Climate Change Taking the Lives of Many Homeless People

Climate Change Makes Cities Even More Dangerous to Homeless Population

According to the National Oceanic and Atmospheric Association, 2017 was the third hottest year on record. In fact, because of climate change we are on track to see average temperatures rise another 5 to 10 degrees Fahrenheit across the United States by the end of the century.

According to the U.S. Dept. of Housing and Urban Development (HUD), 2017 was also the first time the United States has seen an increase in homelessness in almost a decade. Between 2016 and 2017, the number of un-sheltered people in homelessness rose by 9 percent. This means more than 180,000 Americans were sleeping outside.

Extreme heat is the leading cause of weather-related death in the United States. This poses a serious risk for the homeless population.

Climate change will also result in hotter heat waves. By the end of the century, a daytime high could be as hot as 125 degrees in less than 100 years.

This effect is amplified in major cities and is known as the urban heat island, meaning temperatures are even hotter in large cities, where homeless populations are most high. In fact, it is more common to find higher homeless populations in warmer climates.

Christine DeMyers, a Ph.D. student in anthropology at ASU interviewed many of the homeless population in Phoenix to learn about their access to water. She revealed, “The homeless population was subject to the injustice of disproportionately living in areas with environmental hazards, the urban heat island effect, a lack of vegetation, and a lack of adequately maintained public parks.”

Those she interviewed were at greater risk for dehydration and heat exhaustion since they spend most of their time outdoors without enough water.

In the summer of 2016 in Arizona, there was a 75 percent increase in heat-associated deaths.

New Jersey now has a statewide Code Blue law that mandates the state’s counties to provide warming centers in cold and stormy weather but there is no policy that protects the homeless during extreme heat.

According to Monarch Housing Associates CEO, Richard Brown, “NJ has made significant steps in addressing climate related issues for the homeless by passing the Code Blue law. After the second heat wave this year, now is the time to not only to amend and improve the Code Blue law but also to expand it include Code Red so that our homeless neighbors will be protected from extreme temperatures year-round.”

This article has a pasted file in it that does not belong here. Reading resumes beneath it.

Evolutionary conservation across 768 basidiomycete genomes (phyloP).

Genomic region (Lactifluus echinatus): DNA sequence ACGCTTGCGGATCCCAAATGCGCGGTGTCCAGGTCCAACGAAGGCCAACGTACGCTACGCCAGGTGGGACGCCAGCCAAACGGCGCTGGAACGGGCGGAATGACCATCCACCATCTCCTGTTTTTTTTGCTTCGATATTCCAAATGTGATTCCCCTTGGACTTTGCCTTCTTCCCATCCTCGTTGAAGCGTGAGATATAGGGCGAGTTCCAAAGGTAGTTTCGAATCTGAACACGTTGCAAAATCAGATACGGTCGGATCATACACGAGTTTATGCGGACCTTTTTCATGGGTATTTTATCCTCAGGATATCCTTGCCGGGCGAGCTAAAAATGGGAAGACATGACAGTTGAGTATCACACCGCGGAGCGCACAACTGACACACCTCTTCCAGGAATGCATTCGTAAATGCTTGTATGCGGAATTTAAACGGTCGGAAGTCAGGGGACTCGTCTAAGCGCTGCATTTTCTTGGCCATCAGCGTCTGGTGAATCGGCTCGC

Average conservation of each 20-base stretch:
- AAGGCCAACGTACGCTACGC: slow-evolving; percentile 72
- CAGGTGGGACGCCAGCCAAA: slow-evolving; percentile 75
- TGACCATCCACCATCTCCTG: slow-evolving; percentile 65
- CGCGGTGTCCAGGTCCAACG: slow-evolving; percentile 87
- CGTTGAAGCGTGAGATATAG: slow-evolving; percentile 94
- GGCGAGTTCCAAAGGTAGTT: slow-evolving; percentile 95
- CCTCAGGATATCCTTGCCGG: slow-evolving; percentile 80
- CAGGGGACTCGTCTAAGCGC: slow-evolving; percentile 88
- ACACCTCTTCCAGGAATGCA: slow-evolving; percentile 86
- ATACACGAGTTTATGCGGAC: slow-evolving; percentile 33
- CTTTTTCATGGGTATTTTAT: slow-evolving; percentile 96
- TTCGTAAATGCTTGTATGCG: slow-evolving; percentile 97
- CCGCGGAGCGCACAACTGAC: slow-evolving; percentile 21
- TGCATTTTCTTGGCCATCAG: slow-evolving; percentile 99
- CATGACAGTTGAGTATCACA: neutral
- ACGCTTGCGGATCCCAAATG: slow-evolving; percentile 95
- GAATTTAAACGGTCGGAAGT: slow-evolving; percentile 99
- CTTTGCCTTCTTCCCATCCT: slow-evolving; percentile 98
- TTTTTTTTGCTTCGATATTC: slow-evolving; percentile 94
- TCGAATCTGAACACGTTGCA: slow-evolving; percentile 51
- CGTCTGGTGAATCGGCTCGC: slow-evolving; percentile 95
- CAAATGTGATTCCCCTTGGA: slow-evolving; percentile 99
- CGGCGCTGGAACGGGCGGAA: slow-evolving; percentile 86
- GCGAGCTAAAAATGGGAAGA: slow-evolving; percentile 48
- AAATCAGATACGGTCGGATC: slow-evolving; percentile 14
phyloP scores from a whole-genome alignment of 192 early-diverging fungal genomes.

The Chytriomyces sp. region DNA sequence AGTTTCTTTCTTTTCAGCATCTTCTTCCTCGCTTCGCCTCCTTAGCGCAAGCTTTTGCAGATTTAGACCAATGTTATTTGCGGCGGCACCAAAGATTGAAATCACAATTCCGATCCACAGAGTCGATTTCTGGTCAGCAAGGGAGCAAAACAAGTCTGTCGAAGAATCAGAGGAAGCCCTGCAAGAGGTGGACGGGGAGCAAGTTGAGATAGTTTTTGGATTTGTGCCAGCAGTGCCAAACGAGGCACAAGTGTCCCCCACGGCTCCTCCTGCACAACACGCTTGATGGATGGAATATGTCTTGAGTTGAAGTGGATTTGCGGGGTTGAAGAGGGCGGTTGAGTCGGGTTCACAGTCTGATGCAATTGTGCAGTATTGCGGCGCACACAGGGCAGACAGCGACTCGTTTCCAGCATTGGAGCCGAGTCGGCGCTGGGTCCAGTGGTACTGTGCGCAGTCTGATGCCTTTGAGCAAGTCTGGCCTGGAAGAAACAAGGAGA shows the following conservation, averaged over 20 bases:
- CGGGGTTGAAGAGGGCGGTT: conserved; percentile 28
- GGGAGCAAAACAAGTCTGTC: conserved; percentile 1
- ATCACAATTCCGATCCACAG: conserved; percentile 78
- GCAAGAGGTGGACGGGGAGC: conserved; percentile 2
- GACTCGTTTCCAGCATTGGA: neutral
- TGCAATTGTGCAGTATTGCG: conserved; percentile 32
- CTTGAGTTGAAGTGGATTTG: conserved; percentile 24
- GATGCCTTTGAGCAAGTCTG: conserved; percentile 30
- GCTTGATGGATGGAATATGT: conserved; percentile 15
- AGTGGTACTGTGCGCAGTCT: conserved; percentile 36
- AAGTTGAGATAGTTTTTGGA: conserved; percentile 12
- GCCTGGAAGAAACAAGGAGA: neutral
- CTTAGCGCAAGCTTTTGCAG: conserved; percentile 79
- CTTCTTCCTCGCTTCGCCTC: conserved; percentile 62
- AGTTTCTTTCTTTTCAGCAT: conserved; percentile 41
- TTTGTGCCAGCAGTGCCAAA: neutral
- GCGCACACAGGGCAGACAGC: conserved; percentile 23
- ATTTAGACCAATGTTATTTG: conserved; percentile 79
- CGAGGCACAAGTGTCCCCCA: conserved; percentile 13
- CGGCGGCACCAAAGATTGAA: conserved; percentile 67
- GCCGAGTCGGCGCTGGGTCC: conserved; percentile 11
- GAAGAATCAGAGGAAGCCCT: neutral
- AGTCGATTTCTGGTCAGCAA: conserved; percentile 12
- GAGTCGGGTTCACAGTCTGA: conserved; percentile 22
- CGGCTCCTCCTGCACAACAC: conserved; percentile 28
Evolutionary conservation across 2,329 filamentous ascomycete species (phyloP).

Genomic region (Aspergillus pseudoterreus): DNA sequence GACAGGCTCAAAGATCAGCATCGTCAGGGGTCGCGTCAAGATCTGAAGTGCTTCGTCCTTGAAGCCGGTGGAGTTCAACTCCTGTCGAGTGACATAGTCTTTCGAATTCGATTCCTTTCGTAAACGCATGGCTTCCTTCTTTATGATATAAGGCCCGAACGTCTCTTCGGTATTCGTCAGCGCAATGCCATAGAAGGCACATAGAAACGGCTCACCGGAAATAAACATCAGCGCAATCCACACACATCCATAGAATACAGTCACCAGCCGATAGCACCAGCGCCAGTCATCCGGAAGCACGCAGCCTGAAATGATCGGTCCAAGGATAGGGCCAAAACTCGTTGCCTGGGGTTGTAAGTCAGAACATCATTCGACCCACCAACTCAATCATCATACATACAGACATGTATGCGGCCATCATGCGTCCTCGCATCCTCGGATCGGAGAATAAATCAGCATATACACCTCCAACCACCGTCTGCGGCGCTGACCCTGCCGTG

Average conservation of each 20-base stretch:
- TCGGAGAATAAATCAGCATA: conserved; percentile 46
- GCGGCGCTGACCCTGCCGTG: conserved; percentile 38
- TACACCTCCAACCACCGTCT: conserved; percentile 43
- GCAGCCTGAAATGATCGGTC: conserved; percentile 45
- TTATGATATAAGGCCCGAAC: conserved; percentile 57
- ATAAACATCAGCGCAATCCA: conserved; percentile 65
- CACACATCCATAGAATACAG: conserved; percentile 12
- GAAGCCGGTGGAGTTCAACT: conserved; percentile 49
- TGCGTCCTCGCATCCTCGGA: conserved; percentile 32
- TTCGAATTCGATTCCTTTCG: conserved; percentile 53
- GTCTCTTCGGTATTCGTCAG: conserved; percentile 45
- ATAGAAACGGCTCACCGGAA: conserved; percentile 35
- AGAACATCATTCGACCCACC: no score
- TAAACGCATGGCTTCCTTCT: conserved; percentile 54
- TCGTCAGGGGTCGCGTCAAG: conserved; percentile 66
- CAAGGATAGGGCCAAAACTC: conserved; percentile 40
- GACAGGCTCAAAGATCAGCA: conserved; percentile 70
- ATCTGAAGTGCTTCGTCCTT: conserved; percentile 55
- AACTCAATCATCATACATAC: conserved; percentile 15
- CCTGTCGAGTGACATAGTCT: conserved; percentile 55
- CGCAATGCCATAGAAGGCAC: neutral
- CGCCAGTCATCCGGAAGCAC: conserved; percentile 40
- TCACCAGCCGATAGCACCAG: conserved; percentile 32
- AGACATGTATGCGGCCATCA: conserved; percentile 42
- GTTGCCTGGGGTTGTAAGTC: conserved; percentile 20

DeMyers and others are calling on cities to provide adequate resources for these suffering populations. With climate change endangering the homeless more than ever, affordable housing is that much more important.

If you are passionate about providing affordable housing and the impact of climate change in New Jersey, you should attend the July 25th, a Congressional Reception will be held at the Dirksen Senate Auditorium in Washington D.C. This event will allow New Jersey residents who are working poor, below the poverty line and or impacted by homelessness to urge their elected officials in Washington to make No Cuts to Housing and remind them that Oportunity Starts at Home.

We know that by joining together and amplifying our voices, we can have an impact on the decisions that are made in Washington DC. Join Monarch Housing Associates and our 35 partners from New Jersey to make the case that homelessness is solvable a problem. The federal government must be a full partner in ensuring an adequate breadth of services are available to prevent children, people with disabilities, the elderly, and all of our neighbors in NJ from experiencing the homelessness.

Register today to attend the Congressional Reception. Everyone needs to register even if you are traveling on your own.

Click here for more information about the Congressional Reception.

You can also follow @OppStartsatHome in order to learn more about the National Low Income Housing Coalition’s Opportunity Starts at Home Campaign.

Follow the event with these hashtags

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